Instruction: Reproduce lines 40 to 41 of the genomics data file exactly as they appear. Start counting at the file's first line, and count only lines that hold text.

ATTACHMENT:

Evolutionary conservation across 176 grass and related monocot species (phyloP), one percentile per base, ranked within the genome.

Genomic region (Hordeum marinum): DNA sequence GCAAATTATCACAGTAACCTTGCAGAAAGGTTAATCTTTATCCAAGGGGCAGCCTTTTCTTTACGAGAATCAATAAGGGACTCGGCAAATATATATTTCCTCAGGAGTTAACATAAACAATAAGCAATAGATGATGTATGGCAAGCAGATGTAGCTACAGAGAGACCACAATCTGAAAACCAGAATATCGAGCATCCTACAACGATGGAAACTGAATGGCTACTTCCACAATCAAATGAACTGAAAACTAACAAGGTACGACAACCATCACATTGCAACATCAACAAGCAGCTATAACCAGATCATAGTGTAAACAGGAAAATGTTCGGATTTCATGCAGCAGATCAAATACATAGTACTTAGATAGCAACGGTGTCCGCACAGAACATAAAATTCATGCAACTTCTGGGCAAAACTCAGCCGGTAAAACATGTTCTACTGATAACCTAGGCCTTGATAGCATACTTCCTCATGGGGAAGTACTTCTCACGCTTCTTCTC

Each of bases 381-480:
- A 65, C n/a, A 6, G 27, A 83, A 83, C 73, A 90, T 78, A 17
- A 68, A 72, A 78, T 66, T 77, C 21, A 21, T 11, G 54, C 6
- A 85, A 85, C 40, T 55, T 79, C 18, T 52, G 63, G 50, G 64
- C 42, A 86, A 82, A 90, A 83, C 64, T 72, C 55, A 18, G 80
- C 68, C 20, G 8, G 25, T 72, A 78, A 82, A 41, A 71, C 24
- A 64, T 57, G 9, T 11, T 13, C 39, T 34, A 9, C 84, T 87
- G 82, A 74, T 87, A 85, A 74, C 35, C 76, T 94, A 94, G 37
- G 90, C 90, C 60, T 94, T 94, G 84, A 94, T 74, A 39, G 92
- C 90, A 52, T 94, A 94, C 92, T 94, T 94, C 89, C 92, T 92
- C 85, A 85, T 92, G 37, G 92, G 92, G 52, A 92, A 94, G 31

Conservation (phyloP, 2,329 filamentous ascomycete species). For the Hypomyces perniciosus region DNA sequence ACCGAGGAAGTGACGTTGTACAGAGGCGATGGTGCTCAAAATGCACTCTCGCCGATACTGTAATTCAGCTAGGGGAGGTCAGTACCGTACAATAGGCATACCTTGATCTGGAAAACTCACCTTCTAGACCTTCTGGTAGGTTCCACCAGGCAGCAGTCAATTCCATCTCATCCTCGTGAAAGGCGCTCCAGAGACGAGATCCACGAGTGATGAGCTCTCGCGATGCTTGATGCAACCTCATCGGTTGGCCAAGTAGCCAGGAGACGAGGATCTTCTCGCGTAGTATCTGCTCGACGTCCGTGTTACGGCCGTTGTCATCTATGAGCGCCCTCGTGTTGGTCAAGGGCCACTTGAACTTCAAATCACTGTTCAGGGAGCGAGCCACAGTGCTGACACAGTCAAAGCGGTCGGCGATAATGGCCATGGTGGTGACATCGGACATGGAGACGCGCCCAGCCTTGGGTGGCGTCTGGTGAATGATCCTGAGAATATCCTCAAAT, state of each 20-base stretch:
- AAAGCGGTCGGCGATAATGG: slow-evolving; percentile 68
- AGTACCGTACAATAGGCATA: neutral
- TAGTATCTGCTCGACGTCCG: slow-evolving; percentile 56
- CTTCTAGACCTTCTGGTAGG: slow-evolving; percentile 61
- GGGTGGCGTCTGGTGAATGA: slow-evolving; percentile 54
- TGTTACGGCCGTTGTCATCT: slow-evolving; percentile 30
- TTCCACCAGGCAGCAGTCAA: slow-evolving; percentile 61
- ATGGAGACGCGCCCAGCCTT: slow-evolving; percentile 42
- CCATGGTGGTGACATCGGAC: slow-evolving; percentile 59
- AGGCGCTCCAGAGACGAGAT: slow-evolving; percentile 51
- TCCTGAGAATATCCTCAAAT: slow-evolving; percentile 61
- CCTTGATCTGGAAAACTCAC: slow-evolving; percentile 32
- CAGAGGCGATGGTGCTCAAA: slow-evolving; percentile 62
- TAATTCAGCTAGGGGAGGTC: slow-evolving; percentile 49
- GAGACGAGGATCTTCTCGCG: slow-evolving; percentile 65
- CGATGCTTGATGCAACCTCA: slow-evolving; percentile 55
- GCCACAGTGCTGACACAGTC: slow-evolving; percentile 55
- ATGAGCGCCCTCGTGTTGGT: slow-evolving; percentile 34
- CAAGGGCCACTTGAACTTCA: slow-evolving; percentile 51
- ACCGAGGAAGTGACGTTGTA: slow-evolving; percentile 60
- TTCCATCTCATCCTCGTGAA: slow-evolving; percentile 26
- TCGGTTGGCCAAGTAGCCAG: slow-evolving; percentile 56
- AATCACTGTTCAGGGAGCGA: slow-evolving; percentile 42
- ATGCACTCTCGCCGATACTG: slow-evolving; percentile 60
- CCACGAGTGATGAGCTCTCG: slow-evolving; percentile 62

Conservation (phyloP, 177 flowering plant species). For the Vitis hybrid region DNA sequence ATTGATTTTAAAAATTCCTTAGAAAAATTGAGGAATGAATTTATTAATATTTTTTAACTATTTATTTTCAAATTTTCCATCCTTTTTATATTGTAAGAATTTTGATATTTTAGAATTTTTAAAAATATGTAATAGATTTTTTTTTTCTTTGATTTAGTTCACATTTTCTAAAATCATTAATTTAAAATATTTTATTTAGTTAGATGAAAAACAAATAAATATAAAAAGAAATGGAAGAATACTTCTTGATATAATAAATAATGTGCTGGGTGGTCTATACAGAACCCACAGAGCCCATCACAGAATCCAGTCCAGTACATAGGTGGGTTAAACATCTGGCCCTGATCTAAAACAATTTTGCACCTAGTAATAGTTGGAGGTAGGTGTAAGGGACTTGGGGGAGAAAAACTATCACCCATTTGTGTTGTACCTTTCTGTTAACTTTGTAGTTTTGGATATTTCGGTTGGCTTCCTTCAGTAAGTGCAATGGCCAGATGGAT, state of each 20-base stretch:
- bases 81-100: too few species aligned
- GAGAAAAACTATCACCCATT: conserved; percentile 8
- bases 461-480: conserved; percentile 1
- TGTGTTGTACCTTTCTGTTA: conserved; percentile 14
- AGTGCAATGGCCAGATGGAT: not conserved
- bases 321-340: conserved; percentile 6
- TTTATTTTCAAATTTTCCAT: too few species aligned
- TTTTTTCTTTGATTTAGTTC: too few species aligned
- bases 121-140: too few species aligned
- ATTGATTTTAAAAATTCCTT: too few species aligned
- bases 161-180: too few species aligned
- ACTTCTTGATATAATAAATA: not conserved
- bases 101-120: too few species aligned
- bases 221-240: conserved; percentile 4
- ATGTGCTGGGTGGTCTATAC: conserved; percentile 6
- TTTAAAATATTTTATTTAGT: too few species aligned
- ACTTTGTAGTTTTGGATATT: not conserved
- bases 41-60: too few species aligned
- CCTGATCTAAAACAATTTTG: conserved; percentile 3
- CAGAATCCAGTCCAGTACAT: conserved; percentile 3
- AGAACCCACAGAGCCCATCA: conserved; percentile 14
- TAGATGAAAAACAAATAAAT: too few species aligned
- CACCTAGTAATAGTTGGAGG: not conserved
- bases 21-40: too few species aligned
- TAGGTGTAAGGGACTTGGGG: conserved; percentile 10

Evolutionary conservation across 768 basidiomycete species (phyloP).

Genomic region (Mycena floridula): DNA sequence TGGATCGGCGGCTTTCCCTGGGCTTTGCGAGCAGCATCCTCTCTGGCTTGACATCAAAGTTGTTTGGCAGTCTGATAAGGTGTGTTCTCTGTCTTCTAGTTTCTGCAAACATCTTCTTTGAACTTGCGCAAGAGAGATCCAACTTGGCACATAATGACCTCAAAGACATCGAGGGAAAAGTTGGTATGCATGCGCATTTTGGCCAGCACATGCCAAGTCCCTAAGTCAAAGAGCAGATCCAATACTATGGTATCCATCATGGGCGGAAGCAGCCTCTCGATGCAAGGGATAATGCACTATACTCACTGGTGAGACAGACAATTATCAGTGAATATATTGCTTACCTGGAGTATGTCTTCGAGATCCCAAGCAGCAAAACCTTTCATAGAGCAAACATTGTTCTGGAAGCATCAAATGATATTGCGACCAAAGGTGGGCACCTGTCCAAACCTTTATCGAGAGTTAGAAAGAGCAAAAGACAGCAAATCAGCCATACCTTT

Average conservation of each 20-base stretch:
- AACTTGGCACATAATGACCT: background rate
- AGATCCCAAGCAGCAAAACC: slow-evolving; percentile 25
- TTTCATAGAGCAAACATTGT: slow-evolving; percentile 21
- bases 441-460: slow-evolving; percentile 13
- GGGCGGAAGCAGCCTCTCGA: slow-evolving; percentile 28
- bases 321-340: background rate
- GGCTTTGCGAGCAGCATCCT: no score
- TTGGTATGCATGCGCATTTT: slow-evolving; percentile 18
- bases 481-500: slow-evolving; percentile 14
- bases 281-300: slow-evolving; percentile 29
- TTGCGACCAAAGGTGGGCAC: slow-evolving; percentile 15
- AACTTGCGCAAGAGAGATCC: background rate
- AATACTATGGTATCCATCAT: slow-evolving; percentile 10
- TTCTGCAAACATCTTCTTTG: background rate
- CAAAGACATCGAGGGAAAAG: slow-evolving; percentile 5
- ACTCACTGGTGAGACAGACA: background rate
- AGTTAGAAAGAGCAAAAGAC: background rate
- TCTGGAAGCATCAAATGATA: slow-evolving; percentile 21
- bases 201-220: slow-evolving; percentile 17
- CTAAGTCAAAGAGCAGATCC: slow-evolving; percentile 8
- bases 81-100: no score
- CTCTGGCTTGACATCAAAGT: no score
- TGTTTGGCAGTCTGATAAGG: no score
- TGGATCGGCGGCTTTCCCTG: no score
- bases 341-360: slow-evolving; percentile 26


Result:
Conservation (phyloP, 177 flowering plant species). For the Vitis hybrid region DNA sequence ATTGATTTTAAAAATTCCTTAGAAAAATTGAGGAATGAATTTATTAATATTTTTTAACTATTTATTTTCAAATTTTCCATCCTTTTTATATTGTAAGAATTTTGATATTTTAGAATTTTTAAAAATATGTAATAGATTTTTTTTTTCTTTGATTTAGTTCACATTTTCTAAAATCATTAATTTAAAATATTTTATTTAGTTAGATGAAAAACAAATAAATATAAAAAGAAATGGAAGAATACTTCTTGATATAATAAATAATGTGCTGGGTGGTCTATACAGAACCCACAGAGCCCATCACAGAATCCAGTCCAGTACATAGGTGGGTTAAACATCTGGCCCTGATCTAAAACAATTTTGCACCTAGTAATAGTTGGAGGTAGGTGTAAGGGACTTGGGGGAGAAAAACTATCACCCATTTGTGTTGTACCTTTCTGTTAACTTTGTAGTTTTGGATATTTCGGTTGGCTTCCTTCAGTAAGTGCAATGGCCAGATGGAT, state of each 20-base stretch:
- bases 81-100: too few species aligned